The Republican nominee was physician John Fleming (campaign website) of Minden, the seat of Webster Parish. Fleming, a former Webster Parish coroner and a businessman defeated trucking company executive Chris Gorman in the Republican runoff primary held on November 4.

The Democratic candidate was Caddo Parish District Attorney local party organizer and environmental consultant and a 2006 candidate against McCrery, did not enter the 2008 race.

Louisiana's 4th congressional district election, 2008
Party Candidate Votes %
Republican John Fleming 44,501 48.07
Democratic Paul Carmouche 44,151 47.69
Independent Catfish Kelley 3,245 3.51
Independent Gerard J. Bowen, Jr. 675 0.73
Total votes 92,572 100.00
Republican hold

District 5

Republican incumbent Rodney Alexander was unopposed for re-election and won. CQ Politics forecasted the race as 'Safe Republican'.

District 6

Republican State Senator Bill Cassidy defeated Democratic incumbent Don Cazayoux in the November 4 election by a margin of 48%–40%. Cazayoux had defeated Republican Woody Jenkins 49%–46% in a special election earlier in the year, and given his narrow margin of victory and the Republican-leaning nature of the district (Bush won 59% here in 2004), Cazayoux was, as expected, a GOP target as he sought his first full term.

State Representative Michael L. Jackson, who had run against Cazayoux in the Democratic primary in the special election, ran as an independent with funding from long-time Cassidy supporter Lane Grigsby.[8] He finished third,[9] garnering 36,133 votes, more than the 25,000-vote margin between Cassidy and Cazayoux, suggesting that he siphoned off many African-American votes that would have otherwise gone to Cazayoux and threw the election to Cassidy. The Daily Kingfish published photos of Jackson meeting with Congressman-elect Cassidy just three days after the election.[10] Cazayoux was one of five incumbent House Democrats to be defeated in the 2008 congressional elections, along with Nancy Boyda (D-KS), William J. Jefferson (D-LA), Nick Lampson (D-TX), and Tim Mahoney (D-FL).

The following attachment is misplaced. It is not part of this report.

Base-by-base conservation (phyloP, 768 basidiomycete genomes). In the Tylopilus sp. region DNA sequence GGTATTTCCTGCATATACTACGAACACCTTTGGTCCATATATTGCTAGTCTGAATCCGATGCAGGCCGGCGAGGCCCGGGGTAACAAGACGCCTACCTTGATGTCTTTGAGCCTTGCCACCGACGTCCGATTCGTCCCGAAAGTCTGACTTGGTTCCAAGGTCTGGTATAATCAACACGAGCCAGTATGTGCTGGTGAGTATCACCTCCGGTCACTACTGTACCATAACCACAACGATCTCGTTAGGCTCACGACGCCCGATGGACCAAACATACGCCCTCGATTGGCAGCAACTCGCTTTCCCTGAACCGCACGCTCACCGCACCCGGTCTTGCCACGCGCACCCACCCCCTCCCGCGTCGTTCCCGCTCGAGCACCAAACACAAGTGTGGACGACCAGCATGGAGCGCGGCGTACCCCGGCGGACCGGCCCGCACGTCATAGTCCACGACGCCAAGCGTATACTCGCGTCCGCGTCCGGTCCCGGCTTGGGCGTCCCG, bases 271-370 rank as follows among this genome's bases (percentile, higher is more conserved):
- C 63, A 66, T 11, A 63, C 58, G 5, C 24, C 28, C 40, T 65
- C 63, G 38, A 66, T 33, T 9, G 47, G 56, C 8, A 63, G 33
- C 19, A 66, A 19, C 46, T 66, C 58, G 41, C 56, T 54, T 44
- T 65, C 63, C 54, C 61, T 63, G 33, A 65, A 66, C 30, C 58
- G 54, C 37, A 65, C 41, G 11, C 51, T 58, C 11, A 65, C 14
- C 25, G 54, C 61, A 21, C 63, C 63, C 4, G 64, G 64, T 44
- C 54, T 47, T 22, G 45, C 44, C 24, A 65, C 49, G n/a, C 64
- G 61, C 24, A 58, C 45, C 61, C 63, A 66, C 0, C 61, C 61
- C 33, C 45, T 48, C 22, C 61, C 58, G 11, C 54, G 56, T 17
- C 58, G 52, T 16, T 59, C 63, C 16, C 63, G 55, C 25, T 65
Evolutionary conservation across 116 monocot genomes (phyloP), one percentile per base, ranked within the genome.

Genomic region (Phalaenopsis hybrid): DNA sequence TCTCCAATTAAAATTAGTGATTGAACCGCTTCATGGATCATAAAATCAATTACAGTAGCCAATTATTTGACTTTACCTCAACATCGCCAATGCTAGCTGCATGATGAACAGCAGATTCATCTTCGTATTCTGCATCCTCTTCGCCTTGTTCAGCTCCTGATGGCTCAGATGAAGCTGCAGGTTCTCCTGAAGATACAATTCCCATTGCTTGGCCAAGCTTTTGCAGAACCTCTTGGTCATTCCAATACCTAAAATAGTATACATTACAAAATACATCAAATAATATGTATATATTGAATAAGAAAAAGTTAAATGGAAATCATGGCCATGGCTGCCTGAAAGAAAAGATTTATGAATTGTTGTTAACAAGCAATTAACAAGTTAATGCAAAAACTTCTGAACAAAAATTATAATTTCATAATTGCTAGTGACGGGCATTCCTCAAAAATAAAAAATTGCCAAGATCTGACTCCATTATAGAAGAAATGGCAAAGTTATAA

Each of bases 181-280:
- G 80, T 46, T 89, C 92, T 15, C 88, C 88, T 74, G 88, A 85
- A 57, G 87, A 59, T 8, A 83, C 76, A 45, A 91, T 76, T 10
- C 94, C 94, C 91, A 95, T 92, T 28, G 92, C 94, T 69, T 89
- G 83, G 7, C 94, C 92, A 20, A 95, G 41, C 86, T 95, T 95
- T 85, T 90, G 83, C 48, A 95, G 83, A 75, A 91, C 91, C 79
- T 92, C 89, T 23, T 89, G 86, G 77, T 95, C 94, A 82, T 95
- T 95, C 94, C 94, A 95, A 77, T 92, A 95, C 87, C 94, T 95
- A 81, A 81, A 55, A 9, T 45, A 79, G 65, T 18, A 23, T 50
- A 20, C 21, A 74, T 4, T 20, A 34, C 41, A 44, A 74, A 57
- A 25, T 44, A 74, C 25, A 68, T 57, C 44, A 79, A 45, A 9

Louisiana's 6th congressional district election, 2008
Party Candidate Votes %
Republican Bill Cassidy 150,332 48.12
Democratic Don Cazayoux (inc.) 125,886 40.29
Independent Michael Jackson 36,198 11.59
Total votes 312,416 100.00
Republican gain from Democratic

District 7

Republican incumbent Charles Boustany defeated Democratic State Senator Don Cravins, Jr. by a solid margin in this district based in southwestern Louisiana.

Louisiana's 7th congressional district election, 2008
Party Candidate Votes %
Republican Charles Boustany (inc.) 177,173 61.88
Democratic Don Cravins, Jr. 98,280 34.33
Independent Peter Vidrine 10,846 3.79
Total votes 286,299 100.00
Republican hold

References

  1. ^ Primaries likely to be postponed Ed Anderson, The Times-Picayune, September 5, 2008
  2. ^ Louisiana Primary Blown Back to Oct. 4 by Hurricane’s Aftermath Bob Benenson, CQ Politics, September 5, 2008
  3. ^ http://clerk.house.gov/member_info/electionInfo/2008/2008Stat.htm#stateLA
  4. ^ .Times-PicayunePrimary election 2008 results in the
  5. ^ NOLA.com
  6. ^ CNN 2008 December 6 Louisiana's 2nd congressional district election results.
  7. ^ Michelle Krupa, "Congressman-elect Anh 'Joseph' Cao Vows to Work with Everyone to Rebuild the 2nd District" in Times-Picayune, 2008 December 7 (accessed 2008 December 7).
  8. ^
  9. ^ Louisiana Secretary of State-Multi-Parish Elections Inquiry
  10. ^ [1]

External links

  • Elections Division from the Louisiana Secretary of State
  • U.S. Congress candidates for Louisiana at Project Vote Smart
  • Louisiana U.S. House Races from 2008 Race Tracker
  • Campaign contributions for Louisiana congressional races from OpenSecrets.org
  • Louisiana Elections & Politics from The Times-Picayune newspaper
Preceded by
2006 elections
United States House elections in Louisiana
2008
Succeeded by
2010 elections